Federal prosecutors announced Wednesday the indictment of four former and current partners at Ernst & Young charging them with tax fraud conspiracy and other crimes. The decision not to charge Ernst & Young (E&Y), which has been under criminal investigation since 2004, is significant, the New York Times reports, because it indicates a change in the Justice Department’s strategy as it investigates the banks, accounting firms, law firms and investment boutiques that were involved in selling questionable tax shelters.
U.S. Attorney Michael Garcia said that the indictment targets “tax professionals whose deceit cost this country untold millions in tax revenues.”
The four worked in a group at E&Y called Viper, which was set up to develop ideas for tax shelters that would produce extraordinary results, the Times says. The defendants and coconspirators knew that the Internal Revenue Service would challenge the tax shelters aggressively, if it detected them, according to the indictment, the Associated Press reports.
In a statement Ernst & Young said, “The individuals...were part of a small group in the firm, disbanded years ago, that was responsible for developing the transactions in question. None of the individuals were part of the firm’s management.
“Ernst & Young has cooperated with the government from the beginning of its investigation. We have voluntarily made many changes and enhancements to our tax practice. We have also made other changes to our tax practice pursuant to our 2003 agreement with the IRS.”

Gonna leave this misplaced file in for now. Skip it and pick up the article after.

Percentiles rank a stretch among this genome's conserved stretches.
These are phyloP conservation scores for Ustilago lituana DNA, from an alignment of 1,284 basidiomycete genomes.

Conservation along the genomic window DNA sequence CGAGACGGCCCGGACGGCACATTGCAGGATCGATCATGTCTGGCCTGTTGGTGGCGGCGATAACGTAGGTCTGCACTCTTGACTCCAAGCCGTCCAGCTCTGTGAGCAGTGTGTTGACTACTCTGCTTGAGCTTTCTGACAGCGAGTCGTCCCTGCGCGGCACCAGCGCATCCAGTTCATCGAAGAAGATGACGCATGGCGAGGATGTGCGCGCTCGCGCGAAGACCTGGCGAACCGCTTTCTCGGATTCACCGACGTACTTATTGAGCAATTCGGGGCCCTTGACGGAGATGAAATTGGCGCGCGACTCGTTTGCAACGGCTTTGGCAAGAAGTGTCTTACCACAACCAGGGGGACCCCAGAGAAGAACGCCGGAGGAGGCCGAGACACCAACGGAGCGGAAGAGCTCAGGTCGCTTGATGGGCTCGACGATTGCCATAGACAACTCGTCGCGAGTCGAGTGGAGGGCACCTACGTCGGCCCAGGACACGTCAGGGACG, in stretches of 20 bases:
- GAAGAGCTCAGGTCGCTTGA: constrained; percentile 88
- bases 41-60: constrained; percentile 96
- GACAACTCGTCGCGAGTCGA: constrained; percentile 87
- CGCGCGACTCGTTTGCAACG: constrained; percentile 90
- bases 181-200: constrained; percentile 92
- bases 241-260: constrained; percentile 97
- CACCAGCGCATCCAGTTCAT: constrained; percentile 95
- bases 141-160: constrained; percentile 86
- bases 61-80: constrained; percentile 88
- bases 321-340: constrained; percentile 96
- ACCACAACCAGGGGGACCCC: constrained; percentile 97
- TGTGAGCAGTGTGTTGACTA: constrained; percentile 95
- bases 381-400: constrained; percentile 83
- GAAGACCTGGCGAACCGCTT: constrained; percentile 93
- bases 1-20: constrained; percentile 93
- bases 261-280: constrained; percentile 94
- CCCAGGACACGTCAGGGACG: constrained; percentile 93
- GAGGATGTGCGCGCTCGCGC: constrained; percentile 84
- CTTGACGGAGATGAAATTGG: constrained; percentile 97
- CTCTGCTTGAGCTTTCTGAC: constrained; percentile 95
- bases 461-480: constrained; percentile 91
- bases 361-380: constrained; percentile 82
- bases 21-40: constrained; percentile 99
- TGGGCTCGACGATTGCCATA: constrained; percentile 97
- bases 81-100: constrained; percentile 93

In 2003, E&Y agreed to pay the IRS $15 million to settle a civil suit over its tax shelters, but the criminal investigation was launched a year later.
The charges against the four, two former E&Y partners and two partners who are on administrative leave, have been reduced to cover only one tax shelter known as Cobra, the Times reports.
John J. Tigue, attorney for Richard Shapiro, one of those charged, said that his client is disappointed that government has proceeded “with the prosecution of an innocent man.” Tigue said that Shapiro had cooperated with the government. Charles Clayman, a lawyer for Martin Nissenbaum, another of those charged, said that his client had also cooperated, the AP says.
The government’s prosecution of 16 former KPMG LLP partners for fraud relating to tax shelters is tentatively set for trial in September. Former members of KPMG’s management, including the partner-in-charge of tax, are among those indicted. In 2005, KPMG agreed to pay $495 million to the Justice Department as part of a deferred prosecution agreement.